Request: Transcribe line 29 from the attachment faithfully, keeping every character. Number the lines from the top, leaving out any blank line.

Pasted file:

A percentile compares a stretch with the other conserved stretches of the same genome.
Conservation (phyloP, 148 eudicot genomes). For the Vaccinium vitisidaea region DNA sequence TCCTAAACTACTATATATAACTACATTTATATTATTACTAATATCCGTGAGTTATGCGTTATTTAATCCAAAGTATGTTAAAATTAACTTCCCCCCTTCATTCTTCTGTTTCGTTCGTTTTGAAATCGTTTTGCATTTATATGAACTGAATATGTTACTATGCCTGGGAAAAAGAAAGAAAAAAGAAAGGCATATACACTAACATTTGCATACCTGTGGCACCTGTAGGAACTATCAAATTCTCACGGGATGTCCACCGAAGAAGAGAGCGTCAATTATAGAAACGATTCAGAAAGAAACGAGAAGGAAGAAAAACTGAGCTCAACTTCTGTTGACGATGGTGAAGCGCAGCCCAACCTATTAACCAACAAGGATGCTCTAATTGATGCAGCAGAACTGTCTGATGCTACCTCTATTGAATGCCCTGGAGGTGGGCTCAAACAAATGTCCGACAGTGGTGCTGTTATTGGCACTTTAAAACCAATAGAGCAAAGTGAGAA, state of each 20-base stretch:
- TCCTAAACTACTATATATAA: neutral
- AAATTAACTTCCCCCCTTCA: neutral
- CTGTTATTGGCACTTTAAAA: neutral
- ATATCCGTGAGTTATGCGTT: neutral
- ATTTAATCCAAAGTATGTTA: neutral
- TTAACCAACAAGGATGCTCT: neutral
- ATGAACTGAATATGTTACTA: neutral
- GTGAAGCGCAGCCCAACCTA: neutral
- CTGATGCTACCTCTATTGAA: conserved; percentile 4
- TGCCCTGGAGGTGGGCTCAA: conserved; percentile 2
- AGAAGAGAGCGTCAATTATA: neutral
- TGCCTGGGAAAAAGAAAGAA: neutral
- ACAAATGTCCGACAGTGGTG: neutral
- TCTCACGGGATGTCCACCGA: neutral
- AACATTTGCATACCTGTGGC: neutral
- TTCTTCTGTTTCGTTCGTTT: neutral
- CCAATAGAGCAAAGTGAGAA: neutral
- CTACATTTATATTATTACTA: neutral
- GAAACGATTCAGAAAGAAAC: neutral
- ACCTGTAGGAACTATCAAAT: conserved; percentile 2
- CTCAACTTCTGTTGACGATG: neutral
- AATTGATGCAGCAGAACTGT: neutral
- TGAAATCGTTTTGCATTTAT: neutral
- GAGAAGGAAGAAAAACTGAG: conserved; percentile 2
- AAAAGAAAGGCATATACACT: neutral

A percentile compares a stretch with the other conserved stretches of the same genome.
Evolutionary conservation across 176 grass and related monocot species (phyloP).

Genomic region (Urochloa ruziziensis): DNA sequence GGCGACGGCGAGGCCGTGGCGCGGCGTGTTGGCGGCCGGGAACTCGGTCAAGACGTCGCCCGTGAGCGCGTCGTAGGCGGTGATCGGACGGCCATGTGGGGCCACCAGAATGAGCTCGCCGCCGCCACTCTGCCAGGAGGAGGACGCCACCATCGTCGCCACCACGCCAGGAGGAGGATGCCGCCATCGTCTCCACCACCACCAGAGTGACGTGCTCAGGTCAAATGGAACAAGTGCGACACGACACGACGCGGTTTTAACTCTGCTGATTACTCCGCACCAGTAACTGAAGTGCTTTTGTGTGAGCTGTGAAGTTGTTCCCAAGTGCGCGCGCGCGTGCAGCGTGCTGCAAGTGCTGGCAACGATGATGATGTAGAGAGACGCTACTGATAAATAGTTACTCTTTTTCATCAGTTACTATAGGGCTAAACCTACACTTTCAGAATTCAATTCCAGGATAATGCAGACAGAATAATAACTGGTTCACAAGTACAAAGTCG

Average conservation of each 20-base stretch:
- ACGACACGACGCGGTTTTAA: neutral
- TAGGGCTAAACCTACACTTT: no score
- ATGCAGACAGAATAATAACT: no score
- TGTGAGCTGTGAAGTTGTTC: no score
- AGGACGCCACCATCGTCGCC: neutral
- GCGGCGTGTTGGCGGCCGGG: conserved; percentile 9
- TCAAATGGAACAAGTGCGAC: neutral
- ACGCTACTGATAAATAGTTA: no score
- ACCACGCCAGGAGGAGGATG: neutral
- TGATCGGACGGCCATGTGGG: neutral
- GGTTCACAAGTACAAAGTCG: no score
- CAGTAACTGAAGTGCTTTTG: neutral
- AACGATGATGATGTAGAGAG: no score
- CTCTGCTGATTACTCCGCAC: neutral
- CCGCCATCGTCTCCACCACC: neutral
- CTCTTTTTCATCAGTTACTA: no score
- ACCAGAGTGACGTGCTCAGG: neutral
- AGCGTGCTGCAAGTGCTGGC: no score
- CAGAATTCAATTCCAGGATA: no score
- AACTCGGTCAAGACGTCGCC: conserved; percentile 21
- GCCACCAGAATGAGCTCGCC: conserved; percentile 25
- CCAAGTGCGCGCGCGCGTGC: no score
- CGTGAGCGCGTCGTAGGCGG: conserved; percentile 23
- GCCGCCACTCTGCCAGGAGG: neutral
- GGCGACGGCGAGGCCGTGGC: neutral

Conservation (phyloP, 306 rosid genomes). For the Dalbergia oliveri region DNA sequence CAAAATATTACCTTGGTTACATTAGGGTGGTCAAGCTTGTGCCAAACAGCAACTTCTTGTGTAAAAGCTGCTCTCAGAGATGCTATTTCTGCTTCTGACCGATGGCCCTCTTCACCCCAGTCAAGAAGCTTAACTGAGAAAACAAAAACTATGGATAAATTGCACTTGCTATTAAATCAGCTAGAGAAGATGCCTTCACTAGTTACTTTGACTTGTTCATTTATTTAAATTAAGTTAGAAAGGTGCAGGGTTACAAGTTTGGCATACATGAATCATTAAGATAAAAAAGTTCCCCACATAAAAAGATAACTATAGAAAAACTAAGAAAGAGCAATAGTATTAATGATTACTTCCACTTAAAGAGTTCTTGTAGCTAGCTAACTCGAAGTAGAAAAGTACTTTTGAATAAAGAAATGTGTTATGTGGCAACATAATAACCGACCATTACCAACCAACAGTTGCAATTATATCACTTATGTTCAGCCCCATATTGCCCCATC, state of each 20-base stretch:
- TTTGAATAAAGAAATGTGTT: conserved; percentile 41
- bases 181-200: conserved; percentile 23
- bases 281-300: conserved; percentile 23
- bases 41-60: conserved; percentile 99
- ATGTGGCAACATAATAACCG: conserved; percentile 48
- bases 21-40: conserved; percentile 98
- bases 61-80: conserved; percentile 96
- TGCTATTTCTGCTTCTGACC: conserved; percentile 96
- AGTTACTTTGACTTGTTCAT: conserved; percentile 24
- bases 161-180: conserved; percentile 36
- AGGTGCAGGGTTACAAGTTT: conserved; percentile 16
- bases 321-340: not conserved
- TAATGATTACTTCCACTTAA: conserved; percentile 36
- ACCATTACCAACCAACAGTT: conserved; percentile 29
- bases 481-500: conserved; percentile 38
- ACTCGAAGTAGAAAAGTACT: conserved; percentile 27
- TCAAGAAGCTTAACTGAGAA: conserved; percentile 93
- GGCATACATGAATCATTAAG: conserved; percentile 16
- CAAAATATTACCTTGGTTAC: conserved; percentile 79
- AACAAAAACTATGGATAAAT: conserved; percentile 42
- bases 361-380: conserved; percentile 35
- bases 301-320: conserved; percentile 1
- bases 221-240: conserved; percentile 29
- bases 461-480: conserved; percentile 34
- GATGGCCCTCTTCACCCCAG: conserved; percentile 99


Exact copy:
Evolutionary conservation across 176 grass and related monocot species (phyloP).